McGrath's ability to effectively manage people extends back to his playing days. Dan Shanahan patrols the sidelines with him now, but they were once team-mates. While seldom used at Senior, at Minor McGrath was a talented inside forward for three years. Shanahan tells a yarn in his autobiography, published in 2010, about McGrath's ability even as a teen.

"I remember in one of those Munster finals a few lads up on the terrace roaring abuse at me. Maybe they noticed me because I was the tallest on the team; I was certainly no worse than anyone else out there. Derek McGrath of De La Salle was in the forwards with me and he came over at one stage. 'Don't mind those fucking fools, Dan,' he said to me. 'They're just a shower of drunks. Ignore them.' We were only young fellas together but that showed the class of Derek McGrath. I wasn't surprised when he trained De La Salle to win the All-Ireland colleges a couple of years ago. He was a leader all the way back then. "

In 2013, McGrath sought out Shanahan and handed him a document. It was a step-by-step plan charting Waterford's journey to an All-Ireland. Shanahan joined McGrath's backroom team and last year that journey's completion came within a puck of a ball.

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A strong showing against Tipperary last week could kick-start Waterford's year, particularly with capable hands guiding the wheel. The at times maligned sweeper system continues to marry structure with flair but Hartley is keen to stress that McGrath has many strings to his bow.

As a manager, he has so many strengths. He’s not just a manager, he is a great hurling coach. A tactician. That has worked, but his biggest single strength is his people skills. He values everyone involved. He is interested in everyone, with a genuine interest. His style is a collaborative style but it works because of his personality and albeit he is his own man. He is very strong-willed and determined. He knows what this team and this county want.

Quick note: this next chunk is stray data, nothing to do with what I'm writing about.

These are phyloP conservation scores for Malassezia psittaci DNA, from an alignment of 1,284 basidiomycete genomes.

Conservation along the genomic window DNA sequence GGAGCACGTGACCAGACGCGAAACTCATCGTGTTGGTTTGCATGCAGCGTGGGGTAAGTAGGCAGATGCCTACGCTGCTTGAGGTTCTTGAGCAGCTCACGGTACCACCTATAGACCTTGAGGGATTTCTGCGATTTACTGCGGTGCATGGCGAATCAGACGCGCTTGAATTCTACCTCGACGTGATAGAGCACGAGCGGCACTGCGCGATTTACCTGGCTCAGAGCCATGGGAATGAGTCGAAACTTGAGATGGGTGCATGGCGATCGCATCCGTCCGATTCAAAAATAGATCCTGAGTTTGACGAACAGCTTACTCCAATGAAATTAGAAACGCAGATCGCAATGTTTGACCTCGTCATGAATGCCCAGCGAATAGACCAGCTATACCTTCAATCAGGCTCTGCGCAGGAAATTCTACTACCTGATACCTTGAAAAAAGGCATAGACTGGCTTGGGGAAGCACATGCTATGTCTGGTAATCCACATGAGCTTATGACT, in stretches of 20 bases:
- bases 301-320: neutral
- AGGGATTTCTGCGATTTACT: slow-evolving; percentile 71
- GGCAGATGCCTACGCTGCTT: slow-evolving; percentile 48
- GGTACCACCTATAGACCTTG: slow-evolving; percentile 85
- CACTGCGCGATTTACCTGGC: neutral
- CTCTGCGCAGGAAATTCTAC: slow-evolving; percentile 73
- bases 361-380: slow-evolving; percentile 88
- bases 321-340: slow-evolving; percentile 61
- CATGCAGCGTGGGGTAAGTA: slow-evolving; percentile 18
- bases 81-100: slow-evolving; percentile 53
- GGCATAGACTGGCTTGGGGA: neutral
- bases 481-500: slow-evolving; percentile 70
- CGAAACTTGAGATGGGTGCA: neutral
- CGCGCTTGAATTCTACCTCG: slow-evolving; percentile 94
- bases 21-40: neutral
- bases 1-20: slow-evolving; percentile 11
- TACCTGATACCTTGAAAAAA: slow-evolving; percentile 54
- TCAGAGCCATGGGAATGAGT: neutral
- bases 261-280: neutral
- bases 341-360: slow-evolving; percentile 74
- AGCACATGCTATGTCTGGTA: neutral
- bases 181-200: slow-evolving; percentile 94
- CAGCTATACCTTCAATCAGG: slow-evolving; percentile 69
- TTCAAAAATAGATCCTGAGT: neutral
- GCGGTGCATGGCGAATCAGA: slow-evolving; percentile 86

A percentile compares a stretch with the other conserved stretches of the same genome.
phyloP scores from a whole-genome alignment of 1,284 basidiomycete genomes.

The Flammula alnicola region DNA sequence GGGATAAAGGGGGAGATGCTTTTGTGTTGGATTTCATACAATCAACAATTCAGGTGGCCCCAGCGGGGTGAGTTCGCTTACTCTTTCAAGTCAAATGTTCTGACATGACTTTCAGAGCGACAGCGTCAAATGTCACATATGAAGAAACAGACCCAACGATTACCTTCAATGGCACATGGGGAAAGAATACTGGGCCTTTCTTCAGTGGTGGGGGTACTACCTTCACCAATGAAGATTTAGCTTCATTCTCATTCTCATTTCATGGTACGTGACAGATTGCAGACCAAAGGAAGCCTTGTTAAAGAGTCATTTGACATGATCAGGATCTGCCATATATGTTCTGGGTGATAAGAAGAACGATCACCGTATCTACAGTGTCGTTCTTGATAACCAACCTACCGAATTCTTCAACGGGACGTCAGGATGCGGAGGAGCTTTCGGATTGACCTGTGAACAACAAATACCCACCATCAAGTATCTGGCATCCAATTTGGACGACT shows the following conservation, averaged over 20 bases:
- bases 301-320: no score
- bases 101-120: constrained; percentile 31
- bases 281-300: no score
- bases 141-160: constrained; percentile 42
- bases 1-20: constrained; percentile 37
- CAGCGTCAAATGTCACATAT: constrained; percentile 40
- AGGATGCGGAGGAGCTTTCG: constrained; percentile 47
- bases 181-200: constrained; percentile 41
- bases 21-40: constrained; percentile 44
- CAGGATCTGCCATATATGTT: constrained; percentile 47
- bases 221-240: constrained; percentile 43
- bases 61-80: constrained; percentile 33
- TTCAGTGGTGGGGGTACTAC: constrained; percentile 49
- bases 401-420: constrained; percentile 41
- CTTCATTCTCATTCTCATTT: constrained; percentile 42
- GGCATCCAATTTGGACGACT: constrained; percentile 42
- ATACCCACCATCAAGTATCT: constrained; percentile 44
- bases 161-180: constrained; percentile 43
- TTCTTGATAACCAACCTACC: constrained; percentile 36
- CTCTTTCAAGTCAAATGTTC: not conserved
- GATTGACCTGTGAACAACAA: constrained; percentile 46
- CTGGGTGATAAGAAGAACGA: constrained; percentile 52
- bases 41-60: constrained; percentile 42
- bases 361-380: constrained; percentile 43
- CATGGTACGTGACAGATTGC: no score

Really it is about a very fair operator and a reasonable guy. He can inspire people. He takes a great interest in people not just there hurling, he knows about their family lives, their study. Their personal lives and he instills values based on that. People respond to that.

While Waterford have overachieved under McGrath, their opponents today have endured contrasting fortunes and if anything, have failed to live up to the potential evident across underage success. That has changed this year, with John Kiely's side now a potential dark horse to lift the Liam McCarthy this August. Hartley is all too familiar with the county having gone to college there and recognises the formidable challenge they will pose this year:

'I also think we are up against a Limerick squad and a Limerick team who probably underachieved in the last few years. They are a power squad with a lot of high calibre players.'

No question about it, we are up against it. But you have to be hugely encouraged by last Sunday even if it was disappointing in the end to only come away with one point. I suppose we went out with some players who wouldn’t be fully tried and tested at this level and they performed brilliantly. They threw caution to the wind and went at it. This team does that.

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The task only gets tougher from here. Waterford are playing their third game in a row and Limerick are at home. It is hard to see anything other than a win for the Shannonsiders. However, whether it be charting a route to a Croke Park final day last year, winning around a class of young English students or putting an arm around a talented but maligned team-mate, Derek McGrath has a way. His fifth year and not out, he is now looking to go the extra mile once again.

 

Maurice Brosnan